– image courtesy of pacifichorticulture.org
One of my readers asked me to write something about my own personal philosophy of arboriculture. Intrigued by the idea, I decided to keep it short and sweet, since my philosophy is actually very simple:
“An arborist’s career is centered around maintaining the health and beauty of trees.”
In my opinion, our role as arborists is to be committed to all aspects of tree conservation, preservation, and environmental stewardship.
I believe that the benefits of trees to the urban landscape are unmistakable, yet trees take so long to grow that they cannot simply be replaced if damaged or removed. I believe that any “tree service” can cut trees down, but it takes a true professional to provide for the long-
Since finishing my own apprenticeship, my business has been built around helping my customers make more informed decisions about their trees and landscape. Nowhere is this more evident than in my own commitment to helping customers visualize solutions to tree issues and being able to provide workable compromises to tree removal. Yes, sometimes trees will be need to be removed, but in my experience, pruning and other measures can often be used systematically to save trees from removal. In this way, we both, accomplish the goals of those involved, while also acting as good stewards of the urban environment, our natural heritage.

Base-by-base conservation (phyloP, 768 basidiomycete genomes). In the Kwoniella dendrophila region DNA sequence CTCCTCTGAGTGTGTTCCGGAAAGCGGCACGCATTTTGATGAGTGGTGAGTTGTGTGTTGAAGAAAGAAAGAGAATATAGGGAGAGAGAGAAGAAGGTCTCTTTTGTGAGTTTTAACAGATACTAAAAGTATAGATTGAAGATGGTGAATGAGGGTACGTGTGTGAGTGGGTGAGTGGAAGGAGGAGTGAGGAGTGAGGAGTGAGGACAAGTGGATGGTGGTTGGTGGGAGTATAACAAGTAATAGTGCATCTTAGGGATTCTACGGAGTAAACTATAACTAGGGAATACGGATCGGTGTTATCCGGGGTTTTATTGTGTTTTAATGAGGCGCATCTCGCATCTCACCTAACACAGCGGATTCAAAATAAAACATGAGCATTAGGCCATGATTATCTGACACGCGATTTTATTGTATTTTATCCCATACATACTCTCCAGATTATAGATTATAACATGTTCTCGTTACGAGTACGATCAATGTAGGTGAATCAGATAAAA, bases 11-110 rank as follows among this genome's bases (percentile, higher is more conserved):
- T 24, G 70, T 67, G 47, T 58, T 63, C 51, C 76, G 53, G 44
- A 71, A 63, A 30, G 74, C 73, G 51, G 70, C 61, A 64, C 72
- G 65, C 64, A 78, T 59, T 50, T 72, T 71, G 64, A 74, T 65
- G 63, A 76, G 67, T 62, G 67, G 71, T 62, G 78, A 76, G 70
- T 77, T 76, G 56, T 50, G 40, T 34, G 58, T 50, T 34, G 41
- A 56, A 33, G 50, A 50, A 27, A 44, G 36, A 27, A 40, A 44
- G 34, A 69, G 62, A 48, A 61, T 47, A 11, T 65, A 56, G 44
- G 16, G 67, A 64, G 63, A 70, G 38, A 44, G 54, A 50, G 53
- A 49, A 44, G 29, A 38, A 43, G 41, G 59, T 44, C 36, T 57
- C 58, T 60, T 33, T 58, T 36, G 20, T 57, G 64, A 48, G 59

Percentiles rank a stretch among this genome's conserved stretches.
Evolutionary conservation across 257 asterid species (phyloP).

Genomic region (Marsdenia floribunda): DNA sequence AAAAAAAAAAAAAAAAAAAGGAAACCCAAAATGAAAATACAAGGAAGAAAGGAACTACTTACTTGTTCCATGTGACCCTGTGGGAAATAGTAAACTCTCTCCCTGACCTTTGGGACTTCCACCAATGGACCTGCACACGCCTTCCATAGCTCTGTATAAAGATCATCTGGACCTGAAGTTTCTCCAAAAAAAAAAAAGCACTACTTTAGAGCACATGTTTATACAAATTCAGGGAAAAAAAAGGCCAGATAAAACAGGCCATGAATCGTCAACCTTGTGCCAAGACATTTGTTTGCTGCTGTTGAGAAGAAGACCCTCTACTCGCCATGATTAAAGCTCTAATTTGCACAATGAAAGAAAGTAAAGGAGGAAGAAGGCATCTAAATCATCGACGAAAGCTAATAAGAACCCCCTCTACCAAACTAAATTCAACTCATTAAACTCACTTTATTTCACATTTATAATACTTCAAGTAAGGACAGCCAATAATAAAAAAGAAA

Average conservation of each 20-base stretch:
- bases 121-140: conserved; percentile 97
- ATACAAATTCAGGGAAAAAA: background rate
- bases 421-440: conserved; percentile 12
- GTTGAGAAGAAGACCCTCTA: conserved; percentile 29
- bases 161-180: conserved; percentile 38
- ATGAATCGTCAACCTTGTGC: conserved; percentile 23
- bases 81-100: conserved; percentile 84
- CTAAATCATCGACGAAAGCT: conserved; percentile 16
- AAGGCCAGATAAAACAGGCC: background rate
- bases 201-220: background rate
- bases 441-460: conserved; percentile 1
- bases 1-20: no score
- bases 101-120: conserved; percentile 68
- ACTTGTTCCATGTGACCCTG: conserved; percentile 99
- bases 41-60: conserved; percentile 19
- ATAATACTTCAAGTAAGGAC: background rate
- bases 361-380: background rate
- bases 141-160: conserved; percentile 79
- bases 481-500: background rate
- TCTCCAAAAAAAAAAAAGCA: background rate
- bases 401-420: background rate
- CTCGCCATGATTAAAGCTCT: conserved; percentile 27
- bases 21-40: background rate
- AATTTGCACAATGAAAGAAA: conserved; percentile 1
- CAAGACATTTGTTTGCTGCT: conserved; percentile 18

Look, let’s be honest. I do a lot of removals. That is just part of the trade. There is a very real concept of ‘wrong tree, wrong place’. I get it. All I’m saying, is that our primary focus as professional arborists, ought to be on trimming and preservation, rather than on removals. There are untold numbers of ‘tree guys’ out there, who go around cutting trees down for cutthroat prices, with no consideration for the future of the neighborhoods that they operate in. But the reality is this: trees take an incredibly long time to grow. You can lose your entire lawn, call a sod guy, and within a few hours, you can have a brand new lawn. It just doesn’t work that way with trees. Trees are a long-term investment. Trees are the elder statesmen of the urban landscape. They are unlike all man-made structures, and different than all of the other aspects of landscape design. Trees are unique, and they deserve our utmost respect and admiration. I love trees, but I’m not a tree-hugger. If you can understand that contradiction, then you can start to understand how I see our unique role in the community at large, both as professional arborists, and as business and thought leaders.
So, there it is. Thoughts? Opinions? Let’s continue the conversation….
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